1. As this case also suggests, the prolonged temporary status of the 5 year probationary period does not facilitate integration. This prolonged dependency of the migrant spouse on their sponsor can also exacerbate domestic power inequalities, creating risks of abuse and with potential implications for migrant spouses’ integration (e.g. where sponsors prevent migrant spouses’ participation in education, employment or social activities). Migrant spouses may not be aware of the domestic violence concession, or may perceived it as risky or hard to prove.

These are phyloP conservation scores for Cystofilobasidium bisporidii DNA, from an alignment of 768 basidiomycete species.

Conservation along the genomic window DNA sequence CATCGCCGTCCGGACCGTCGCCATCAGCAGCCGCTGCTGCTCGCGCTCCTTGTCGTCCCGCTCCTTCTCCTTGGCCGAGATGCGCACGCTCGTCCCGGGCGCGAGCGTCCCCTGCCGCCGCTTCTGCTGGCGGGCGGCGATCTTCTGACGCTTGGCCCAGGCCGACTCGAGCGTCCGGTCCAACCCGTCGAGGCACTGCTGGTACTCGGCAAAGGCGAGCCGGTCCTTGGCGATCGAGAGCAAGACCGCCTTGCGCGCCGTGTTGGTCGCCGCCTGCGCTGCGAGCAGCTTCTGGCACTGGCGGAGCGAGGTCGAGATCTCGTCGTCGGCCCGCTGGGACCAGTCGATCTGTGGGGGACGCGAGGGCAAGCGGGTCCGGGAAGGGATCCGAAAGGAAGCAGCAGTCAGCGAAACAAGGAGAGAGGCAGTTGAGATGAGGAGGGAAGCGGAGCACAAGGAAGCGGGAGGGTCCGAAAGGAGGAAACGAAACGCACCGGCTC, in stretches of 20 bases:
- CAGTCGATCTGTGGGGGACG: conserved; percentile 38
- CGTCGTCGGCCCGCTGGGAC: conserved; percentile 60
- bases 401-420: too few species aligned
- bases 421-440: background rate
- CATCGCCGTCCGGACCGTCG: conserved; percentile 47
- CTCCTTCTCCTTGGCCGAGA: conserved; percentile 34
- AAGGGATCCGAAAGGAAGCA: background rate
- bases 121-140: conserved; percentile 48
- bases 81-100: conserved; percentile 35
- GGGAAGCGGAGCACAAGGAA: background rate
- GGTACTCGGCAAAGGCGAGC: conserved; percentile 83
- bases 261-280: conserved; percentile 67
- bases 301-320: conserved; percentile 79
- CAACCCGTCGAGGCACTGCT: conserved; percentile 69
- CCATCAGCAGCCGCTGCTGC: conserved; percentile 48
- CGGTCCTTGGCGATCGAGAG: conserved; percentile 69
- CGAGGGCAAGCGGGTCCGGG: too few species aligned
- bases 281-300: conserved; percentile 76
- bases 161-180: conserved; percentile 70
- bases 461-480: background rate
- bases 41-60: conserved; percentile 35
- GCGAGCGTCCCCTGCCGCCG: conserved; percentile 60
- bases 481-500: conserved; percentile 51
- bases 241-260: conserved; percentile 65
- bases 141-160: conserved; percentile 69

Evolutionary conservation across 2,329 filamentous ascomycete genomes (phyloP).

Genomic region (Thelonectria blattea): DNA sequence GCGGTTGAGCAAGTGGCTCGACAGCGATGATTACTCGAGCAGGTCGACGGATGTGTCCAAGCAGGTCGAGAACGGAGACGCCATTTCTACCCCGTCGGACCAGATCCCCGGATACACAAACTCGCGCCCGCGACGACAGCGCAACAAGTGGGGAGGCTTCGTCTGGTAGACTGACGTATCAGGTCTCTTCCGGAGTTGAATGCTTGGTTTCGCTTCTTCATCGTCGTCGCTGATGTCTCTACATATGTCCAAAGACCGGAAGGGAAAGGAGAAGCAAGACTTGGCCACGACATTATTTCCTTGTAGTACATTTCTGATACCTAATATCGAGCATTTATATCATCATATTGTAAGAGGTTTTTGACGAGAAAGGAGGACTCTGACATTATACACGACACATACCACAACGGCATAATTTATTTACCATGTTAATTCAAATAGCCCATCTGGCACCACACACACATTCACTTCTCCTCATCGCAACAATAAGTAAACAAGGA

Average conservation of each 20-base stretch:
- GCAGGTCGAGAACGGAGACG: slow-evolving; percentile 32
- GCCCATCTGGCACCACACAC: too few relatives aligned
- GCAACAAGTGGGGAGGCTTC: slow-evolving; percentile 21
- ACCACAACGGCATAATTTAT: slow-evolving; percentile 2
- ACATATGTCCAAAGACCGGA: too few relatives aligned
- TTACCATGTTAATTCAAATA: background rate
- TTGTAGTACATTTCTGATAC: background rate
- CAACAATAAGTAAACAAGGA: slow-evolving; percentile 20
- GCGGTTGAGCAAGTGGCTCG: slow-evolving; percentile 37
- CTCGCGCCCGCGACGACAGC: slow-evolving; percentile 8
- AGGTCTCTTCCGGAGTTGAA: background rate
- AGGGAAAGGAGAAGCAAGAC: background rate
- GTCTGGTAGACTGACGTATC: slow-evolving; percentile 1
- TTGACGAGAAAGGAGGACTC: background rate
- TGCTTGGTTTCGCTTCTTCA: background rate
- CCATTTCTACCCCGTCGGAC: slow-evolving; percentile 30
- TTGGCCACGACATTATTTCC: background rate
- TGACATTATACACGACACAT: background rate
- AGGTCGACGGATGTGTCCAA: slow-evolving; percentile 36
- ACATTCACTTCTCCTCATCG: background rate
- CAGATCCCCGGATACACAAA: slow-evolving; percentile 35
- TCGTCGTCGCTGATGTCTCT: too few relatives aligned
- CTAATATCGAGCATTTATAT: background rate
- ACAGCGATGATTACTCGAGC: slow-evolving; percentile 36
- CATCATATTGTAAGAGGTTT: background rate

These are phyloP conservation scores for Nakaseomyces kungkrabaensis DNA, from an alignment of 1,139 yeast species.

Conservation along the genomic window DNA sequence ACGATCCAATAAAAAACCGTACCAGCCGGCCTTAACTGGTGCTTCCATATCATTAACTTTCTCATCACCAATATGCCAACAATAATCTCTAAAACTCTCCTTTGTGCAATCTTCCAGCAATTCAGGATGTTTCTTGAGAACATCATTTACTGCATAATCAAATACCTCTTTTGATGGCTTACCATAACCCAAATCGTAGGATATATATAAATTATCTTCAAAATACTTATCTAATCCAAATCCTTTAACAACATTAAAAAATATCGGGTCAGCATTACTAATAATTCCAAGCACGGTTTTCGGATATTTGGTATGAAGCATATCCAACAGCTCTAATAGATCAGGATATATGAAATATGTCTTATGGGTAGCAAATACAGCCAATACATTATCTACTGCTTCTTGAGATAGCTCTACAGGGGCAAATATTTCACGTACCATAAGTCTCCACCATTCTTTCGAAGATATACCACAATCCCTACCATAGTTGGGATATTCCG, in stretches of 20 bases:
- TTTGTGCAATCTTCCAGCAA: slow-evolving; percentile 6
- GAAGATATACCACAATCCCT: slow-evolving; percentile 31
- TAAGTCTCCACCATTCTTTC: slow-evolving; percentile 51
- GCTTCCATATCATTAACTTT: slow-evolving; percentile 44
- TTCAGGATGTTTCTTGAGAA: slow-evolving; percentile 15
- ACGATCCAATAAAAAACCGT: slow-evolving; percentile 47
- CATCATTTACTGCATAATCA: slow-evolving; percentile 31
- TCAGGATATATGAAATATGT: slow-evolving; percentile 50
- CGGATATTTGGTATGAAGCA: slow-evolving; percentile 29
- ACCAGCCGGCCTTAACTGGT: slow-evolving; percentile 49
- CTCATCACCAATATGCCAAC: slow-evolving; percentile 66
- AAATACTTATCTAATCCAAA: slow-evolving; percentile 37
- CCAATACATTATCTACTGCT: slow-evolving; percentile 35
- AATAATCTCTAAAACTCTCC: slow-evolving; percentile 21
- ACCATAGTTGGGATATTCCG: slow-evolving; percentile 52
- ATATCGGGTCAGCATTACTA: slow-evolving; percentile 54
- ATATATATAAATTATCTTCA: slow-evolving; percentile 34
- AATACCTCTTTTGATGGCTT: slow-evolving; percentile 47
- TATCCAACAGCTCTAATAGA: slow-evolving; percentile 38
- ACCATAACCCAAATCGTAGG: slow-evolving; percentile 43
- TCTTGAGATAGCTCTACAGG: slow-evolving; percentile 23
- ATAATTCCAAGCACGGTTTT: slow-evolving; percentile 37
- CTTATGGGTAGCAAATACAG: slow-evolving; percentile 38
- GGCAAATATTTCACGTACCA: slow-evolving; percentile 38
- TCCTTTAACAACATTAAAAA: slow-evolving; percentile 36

1. Some policy discourse suggests a further integration rational: preventing some kinds of spousal immigration is presented as promoting integration. The Casey Review and Integrated Communities Strategy suggest that British South Asian Muslims bringing spouses from Pakistan, for example, inhibits integration by creating ‘a first generation in every generation’. This catchy and intuitive phrase is not, however, based in research. Our Marriage Migration and Integration project demonstrated a much more complicated reality. It is often assumed, for example, that migrant Pakistani husbands will bring ‘traditional’ gender ideologies and stop their British wives from working. Quantitative data, however, shows no such correlation between migrant husbands and British Pakistani women’s employment (Charsley et al 2020: 126, Dale & Ahmed 2011), whilst our qualitative research suggests that avoidance of the ‘daughter-in-law’ role, and migrants husband’s position as a lone incomer in his wife’s extended family, mean that some British Pakistani women interviewed viewed marrying a migrant as enhancing rather than reducing their domestic power (Charsley et al 2020:215-9).